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How serotonin affects our sense of fairness

Narrator:
This is Science Today. Serotonin is a neurotransmitter that many may know about due to low levels being associated with depression and anxiety. But a UCLA study has found that serotonin also affects our sense of fairness. Psychologist Matthew Lieberman, who led the study, explains.

Lieberman: We were using an experimental paradigm that allows us to look at how people react to fair and unfair treatment. There's a game that's called the Ultimatum Game, it's really less of a game and more of an economic bargaining device. Two individuals are given some amount of money to split between them.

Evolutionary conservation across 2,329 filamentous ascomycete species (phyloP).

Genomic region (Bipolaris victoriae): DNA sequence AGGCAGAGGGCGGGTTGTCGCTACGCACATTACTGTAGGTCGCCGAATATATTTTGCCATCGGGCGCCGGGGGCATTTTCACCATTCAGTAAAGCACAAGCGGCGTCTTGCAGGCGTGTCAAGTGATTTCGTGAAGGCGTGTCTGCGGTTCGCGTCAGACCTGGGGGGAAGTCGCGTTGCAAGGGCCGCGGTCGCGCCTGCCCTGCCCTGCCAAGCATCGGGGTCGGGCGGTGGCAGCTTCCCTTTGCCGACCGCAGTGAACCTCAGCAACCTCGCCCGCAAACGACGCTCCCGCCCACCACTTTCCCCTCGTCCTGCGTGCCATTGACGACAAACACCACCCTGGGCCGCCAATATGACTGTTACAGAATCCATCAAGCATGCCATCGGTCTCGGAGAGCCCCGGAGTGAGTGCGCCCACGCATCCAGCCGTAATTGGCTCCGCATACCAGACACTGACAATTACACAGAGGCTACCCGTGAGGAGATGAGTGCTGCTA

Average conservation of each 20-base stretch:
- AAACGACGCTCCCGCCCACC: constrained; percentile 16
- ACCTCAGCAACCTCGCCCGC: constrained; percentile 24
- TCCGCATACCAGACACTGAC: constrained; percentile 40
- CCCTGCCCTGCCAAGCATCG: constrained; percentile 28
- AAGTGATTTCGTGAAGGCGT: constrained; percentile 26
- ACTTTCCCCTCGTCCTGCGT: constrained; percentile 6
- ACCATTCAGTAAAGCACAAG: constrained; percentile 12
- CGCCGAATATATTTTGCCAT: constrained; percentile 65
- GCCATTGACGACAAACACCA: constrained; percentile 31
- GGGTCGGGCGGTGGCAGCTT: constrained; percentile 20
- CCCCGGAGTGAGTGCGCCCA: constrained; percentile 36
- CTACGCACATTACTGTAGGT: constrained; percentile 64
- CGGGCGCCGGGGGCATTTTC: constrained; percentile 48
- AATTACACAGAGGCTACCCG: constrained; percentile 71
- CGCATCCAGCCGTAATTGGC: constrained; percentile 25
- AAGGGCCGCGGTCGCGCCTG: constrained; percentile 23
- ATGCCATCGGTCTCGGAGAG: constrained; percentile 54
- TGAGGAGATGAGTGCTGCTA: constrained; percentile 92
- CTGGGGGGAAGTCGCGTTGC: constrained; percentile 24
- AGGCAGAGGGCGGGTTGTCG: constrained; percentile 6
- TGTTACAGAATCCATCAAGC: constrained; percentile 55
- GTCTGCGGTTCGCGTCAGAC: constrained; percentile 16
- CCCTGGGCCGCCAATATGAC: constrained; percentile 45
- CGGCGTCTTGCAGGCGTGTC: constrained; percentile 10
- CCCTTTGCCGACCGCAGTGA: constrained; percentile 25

Narrator: During the game, individuals who had depleted levels of serotonin were much more likely to reject what they considered to be unfair offers than those who had normal levels of serotonin. Lieberman says these findings provide insight into impulsive aggression.

Lieberman: When your serotonin levels are depleted, you may be more likely to see ambiguously unfair behaviors as truly unfair and therefore, reply in this much more aggressive manner.

Narrator: For Science Today, I'm Larissa Branin.